The story of Icarus should serve as a warning to all bridge players beguiled by bidding gadgets and conventions.
Trapped on the island of Crete, Daedulus, a resourceful man, built wings of feathers and wax to enable his son to fly away like a bird. " Don't fly too low, " he cautioned the headstrong, light hearted youth, "...... or too high. Keep to a middle range if you can, and don't try to show off. " At first Icarus, heeding his father's warning, and flew cautiously, but in his exhilaration he gradually forgot all about his father's words. The youngster's initial fears had very quickly calmed. His confidence had developed to the point he wondered what more he could do with this splendid invention ? What limits did it have ? So he flapped his wings and flew higher, with everything seeming fine. So he flew higher still, convinced there was still plenty of margin for error. But as he soared higher, the wax on his wings started to melt. The feathers fell off, and he plunged to his death into the sea.
Well, bridge clubs are full of players who fall victim to the Icarus Syndrome. They too are often asked to use a gadget, such as a new bidding convention, by their more experienced partners. They choose to listen at first to the advice given............but only to ignore it later on. The device of course works perfectly well within the limits laid down, but in no time at all they become tempted to stretch the circumstances in which they might use it again. Sometimes they choose to use the gadget or convention on a point or two less, when the vulnerability is unfavourable, or when the suit(s) are not as robust as they should be.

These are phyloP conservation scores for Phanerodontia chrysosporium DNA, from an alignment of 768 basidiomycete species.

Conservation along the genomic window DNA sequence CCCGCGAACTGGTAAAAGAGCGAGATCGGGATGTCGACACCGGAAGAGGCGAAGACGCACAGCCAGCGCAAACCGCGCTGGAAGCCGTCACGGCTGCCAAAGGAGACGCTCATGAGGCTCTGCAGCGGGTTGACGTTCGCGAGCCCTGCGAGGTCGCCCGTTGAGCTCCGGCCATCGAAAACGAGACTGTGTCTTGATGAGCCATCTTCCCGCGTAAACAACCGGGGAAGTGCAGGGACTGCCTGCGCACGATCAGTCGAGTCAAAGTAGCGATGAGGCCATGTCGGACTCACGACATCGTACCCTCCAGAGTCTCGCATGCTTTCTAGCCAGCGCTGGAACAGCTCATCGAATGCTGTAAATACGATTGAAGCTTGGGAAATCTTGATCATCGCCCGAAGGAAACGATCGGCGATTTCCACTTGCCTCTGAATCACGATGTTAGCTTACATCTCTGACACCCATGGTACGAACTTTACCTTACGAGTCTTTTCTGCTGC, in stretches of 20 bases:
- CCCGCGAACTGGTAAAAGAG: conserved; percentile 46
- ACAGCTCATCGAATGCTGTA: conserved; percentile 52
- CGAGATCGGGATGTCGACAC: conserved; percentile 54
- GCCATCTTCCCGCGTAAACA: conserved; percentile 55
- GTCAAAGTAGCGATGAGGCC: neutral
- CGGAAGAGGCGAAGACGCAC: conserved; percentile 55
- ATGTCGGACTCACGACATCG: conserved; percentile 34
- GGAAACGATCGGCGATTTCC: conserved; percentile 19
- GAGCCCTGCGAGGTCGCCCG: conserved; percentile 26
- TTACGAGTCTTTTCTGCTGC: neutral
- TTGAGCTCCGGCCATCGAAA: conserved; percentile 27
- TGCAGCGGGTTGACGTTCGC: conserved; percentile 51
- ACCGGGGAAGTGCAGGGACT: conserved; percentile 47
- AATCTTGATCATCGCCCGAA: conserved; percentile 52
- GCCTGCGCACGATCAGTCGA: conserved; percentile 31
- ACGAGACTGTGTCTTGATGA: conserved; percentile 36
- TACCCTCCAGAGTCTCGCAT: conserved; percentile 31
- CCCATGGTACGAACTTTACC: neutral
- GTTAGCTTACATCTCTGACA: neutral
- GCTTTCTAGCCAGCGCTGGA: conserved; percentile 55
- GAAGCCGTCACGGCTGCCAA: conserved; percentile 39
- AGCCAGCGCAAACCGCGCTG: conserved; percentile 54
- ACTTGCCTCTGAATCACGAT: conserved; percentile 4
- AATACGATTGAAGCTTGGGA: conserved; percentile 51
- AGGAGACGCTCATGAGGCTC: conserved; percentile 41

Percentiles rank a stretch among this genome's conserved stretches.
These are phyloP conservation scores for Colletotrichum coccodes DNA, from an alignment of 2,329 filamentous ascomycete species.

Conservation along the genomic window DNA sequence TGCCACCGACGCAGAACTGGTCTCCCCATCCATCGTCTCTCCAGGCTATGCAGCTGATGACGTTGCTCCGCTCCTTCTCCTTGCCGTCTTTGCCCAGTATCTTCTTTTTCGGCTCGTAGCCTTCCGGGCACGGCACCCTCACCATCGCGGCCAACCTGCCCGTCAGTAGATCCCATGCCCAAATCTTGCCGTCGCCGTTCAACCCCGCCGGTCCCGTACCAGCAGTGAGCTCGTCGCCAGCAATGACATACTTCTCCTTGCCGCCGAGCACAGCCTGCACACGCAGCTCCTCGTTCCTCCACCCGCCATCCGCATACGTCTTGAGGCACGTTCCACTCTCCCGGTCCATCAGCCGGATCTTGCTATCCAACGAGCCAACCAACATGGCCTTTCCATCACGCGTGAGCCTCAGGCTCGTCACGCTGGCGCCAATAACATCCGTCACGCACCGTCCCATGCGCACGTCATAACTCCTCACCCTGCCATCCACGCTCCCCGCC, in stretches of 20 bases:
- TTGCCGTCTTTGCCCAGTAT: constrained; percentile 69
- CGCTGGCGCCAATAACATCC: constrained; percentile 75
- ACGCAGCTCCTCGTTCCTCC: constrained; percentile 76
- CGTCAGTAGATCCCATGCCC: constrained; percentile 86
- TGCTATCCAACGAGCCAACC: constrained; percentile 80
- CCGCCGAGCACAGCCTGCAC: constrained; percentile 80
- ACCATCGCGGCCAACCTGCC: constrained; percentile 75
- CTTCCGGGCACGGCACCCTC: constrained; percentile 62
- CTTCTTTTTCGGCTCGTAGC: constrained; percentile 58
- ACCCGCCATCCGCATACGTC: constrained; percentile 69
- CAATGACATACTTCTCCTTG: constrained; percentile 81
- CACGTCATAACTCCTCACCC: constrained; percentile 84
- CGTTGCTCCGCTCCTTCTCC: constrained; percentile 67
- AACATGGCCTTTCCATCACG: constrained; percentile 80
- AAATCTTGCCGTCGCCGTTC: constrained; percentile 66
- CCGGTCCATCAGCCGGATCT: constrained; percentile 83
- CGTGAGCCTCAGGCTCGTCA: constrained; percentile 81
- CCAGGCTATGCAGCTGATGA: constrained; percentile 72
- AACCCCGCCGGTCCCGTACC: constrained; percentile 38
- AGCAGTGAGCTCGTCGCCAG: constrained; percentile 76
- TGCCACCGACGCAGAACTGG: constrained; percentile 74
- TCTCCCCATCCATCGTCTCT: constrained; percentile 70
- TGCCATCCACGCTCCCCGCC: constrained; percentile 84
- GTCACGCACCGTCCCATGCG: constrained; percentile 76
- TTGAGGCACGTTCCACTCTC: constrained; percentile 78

This syndrome is a vice born out of over-confidence and inexperience. It is an affliction where blind faith replaces common sense. The initial success of the gadget makes them feel invincible, losing sight of the fact that the convention only works when the conditions are right. Like a child with a toy, they push the boundaries as to how far and in what circumstances the toy can be tested.
Tragically, far too many run-of-the-mill bridge players suffer from an obsession with bidding gadgets, becoming over-confident to the point of arrogance. Advice is completely ignored as the desire for experimentation becomes all too consuming. At no point do they realise that a bidding convention does not turn a poor player into a good one, as if by magic. A gadget in fact can only be as effective as the player who uses it.